English soccer’s top-flight Premier League is reportedly considering splitting its rights package in the US for the first time with interest from several major broadcasters in the country.
National network NBC presently holds the rights, but its six-year deal is due to expire at the end of this season and rivals ESPN, CBS and Fox are all expected to make bids to acquire the property, according to Sports Business Journal.
With that in mind, the Premier League is exploring the possibility of splitting its package in the US between two broadcasters for its next six-year cycle.
Interested parties must submit bids by 8 November.
Premier League rights have been held by NBC on an exclusive basis for the past eight years.
Before NBC snapped up the rights for the first time from 2013, Premier League action was shown in the US by a combination of Fox and ESPN.
A split package, which the league does domestically with Sky, BT and Amazon, could bring in more revenue from what is a key market for the competition.
According to The Athletic, the English top-tier will offer up four packages in the territory.
The first will be all 380 matches, to be split between the bidder’s various platforms. The second would include all 380 games but shared on a co-exclusive basis between two partners.
The third and fourth are single, exclusive packages of 190 games each.
Last month, Bloomberg reported that Comcast, the US media giant which owns NBC, would have to agree to a substantially increased rate to renew its Premier League deal.
The league’s 20 clubs met last month to discuss the US media rights situation, and are understood to be looking to attract bids through an open tender instead of renewing with NBC and Comcast pre-emptively.
Comcast is understood to be focused on working to extend its rights deal with the Premier League and believes a bid of $300 million per season – exactly double the $150 million it currently pays – will be necessary, with the league seeing an opportunity to dramatically increase its media rights income from the US.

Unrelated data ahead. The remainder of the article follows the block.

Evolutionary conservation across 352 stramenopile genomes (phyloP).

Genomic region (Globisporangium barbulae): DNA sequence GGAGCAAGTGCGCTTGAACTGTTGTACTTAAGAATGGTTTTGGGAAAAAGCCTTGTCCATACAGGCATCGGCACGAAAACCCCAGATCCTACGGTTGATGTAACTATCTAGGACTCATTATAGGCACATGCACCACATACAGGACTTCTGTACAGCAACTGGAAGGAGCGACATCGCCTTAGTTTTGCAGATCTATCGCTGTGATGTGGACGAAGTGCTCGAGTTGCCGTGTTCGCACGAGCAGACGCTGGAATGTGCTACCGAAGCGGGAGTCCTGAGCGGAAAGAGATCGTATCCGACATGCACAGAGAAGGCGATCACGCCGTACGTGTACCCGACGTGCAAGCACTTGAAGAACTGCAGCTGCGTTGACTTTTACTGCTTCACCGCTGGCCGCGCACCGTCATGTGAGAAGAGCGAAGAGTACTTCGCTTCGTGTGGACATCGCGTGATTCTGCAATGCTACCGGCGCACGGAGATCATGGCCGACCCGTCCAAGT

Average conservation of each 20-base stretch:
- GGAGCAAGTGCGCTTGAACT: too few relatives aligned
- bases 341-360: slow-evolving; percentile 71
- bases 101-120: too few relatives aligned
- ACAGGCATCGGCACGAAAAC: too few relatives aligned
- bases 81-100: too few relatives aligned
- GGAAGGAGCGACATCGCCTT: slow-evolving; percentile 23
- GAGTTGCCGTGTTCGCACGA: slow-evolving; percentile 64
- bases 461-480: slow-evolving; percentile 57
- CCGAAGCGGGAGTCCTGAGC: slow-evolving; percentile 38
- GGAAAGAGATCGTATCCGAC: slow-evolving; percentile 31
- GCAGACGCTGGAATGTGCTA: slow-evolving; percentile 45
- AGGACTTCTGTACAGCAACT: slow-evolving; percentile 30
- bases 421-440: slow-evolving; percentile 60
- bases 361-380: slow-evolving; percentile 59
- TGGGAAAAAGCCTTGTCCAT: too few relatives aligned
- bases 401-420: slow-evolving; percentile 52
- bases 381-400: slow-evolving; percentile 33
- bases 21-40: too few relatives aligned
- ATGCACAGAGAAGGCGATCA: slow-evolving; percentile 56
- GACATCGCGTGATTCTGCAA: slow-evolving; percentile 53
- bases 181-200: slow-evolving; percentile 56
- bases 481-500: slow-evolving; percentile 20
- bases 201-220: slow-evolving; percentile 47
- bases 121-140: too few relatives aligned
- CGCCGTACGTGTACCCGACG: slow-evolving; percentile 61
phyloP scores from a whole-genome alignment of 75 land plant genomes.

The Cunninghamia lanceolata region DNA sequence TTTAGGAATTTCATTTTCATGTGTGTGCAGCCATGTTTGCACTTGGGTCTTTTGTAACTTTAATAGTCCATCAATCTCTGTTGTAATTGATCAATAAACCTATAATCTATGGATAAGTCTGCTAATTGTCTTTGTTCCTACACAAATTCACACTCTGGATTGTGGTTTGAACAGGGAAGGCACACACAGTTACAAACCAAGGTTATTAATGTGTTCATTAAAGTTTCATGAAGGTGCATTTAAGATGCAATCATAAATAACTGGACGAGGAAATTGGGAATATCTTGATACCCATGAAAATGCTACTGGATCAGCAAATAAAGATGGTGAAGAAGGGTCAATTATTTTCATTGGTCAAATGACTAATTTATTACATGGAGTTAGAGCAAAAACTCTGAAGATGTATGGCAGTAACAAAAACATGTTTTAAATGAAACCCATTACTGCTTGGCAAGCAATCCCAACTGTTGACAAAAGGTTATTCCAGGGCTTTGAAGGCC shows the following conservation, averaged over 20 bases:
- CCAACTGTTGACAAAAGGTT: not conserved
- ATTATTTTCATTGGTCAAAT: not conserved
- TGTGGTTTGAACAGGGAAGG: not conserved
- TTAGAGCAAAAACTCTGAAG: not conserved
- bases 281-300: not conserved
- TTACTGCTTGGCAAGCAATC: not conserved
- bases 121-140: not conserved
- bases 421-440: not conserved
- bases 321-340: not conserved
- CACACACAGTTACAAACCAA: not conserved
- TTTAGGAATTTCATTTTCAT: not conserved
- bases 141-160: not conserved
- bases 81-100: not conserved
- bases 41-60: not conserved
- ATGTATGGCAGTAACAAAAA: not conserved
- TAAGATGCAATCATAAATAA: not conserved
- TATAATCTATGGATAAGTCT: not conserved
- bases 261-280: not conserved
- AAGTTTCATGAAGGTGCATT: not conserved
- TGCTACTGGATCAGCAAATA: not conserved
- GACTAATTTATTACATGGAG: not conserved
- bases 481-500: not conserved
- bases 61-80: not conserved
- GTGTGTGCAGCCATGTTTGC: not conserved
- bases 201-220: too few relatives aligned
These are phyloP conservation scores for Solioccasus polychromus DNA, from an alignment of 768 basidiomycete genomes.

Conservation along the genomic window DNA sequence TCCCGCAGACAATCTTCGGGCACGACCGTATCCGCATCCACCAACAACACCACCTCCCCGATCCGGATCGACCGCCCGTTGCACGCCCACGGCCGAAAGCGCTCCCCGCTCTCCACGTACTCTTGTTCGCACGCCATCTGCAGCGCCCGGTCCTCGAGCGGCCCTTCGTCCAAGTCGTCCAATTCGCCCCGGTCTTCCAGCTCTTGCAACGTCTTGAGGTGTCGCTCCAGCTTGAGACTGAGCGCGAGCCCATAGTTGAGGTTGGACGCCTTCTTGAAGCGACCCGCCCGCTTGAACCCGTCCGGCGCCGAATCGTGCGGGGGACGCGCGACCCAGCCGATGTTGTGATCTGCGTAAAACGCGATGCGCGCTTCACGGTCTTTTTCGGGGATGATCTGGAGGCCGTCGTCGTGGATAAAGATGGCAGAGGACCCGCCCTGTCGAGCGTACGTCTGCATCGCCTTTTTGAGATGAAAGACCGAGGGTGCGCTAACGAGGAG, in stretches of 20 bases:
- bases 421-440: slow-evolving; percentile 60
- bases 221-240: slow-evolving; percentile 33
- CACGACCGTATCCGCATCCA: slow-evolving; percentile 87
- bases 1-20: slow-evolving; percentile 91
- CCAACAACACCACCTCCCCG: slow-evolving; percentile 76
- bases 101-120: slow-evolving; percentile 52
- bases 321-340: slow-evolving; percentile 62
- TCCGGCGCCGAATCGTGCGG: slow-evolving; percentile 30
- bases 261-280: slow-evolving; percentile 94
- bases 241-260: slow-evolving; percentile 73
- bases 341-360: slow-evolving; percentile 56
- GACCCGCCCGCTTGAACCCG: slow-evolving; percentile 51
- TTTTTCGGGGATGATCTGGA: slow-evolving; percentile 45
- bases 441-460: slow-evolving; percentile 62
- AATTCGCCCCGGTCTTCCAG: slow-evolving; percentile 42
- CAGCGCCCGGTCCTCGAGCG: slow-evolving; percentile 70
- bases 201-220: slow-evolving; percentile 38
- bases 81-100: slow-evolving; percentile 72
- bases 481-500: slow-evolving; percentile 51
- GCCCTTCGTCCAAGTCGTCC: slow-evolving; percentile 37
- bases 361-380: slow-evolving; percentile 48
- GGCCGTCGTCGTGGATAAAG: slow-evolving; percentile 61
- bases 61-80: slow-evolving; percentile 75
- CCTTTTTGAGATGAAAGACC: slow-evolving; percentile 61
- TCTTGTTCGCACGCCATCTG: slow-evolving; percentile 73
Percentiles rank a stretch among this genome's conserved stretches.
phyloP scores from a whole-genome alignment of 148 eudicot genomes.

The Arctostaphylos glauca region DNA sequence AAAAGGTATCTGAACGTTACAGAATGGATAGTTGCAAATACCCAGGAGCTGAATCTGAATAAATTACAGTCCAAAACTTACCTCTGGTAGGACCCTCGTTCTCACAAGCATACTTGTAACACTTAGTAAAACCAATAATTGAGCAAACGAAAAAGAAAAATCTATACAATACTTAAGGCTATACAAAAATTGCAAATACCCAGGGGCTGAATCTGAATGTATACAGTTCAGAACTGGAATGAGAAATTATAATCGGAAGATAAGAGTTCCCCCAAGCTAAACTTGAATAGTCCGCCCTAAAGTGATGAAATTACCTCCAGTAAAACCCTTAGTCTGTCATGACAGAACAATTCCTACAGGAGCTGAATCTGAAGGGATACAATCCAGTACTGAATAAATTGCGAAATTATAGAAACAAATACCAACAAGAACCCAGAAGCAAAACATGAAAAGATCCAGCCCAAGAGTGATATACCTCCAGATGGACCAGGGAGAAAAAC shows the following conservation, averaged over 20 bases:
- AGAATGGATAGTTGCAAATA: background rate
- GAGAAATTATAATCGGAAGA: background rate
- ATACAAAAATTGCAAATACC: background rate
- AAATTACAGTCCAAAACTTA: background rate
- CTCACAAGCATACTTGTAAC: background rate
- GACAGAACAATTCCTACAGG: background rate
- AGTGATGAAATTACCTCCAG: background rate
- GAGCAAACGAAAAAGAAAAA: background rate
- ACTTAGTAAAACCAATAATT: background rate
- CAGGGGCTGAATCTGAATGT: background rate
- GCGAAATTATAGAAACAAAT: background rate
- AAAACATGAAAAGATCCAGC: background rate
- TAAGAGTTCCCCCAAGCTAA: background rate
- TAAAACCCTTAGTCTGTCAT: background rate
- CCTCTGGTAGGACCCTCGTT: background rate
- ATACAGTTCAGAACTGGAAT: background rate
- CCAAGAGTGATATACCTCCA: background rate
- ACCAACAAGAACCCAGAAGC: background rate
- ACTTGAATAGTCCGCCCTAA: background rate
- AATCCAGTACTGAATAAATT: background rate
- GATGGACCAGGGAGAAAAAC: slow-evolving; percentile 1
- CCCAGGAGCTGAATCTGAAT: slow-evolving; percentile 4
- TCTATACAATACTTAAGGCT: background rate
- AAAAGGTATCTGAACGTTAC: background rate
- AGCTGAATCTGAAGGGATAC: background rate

If it did double its annual fee from the previous cycle, it would in total be paying out almost $2 billion over the six years.
The Premier League is reported to be eyeing a fee substantially higher than the $175 million-per-year which ESPN is paying for US rights to Spain’s top-tier LaLiga, a competition which is seen as less of a draw for viewers than its English counterpart.
The US is one of the Premier League’s most significant international markets, with clubs regularly playing pre-season games Stateside to increase their popularity and audience share.
Meanwhile, 10 ViacomCBS, the Australian arm of the US media giant, has secured domestic broadcast rights to England’s FA Cup, the prestigious knockout cup competition, for this season.
The agreement with the Football Association will see the competition broadcast live across ViacomCBS’ Network Ten channel and Paramount+ streaming platform in Australia.
ESPN, the major international sports broadcaster, has shown the FA Cup in Australia for the past two seasons.
FA Cup rights in Australia are held by IMG, the international sports marketing agency, which has a distribution deal with the FA covering all markets except western Europe, the Middle East and North Africa, where the Pitch International agency sells the rights.
IMG has a six-year deal with the FA running until the end of the 2023-24 season worth $730 million.
The FA Cup officially kicks off with the first round proper on 6 November and will continue through to the final at the national Wembley Stadium in May 2022.
James Ralley, the FA Cup’s head of broadcast and media rights, said: “The Emirates FA Cup is celebrating its 150th anniversary this year and our agreement with 10 ViacomCBS is a great example of the competition’s continued importance around the world.”
ViacomCBS is seeking to develop a strong portfolio of soccer rights in Australia and recently agreed a five-year rights deal for the domestic top-tier men’s A-League and women’s W-League.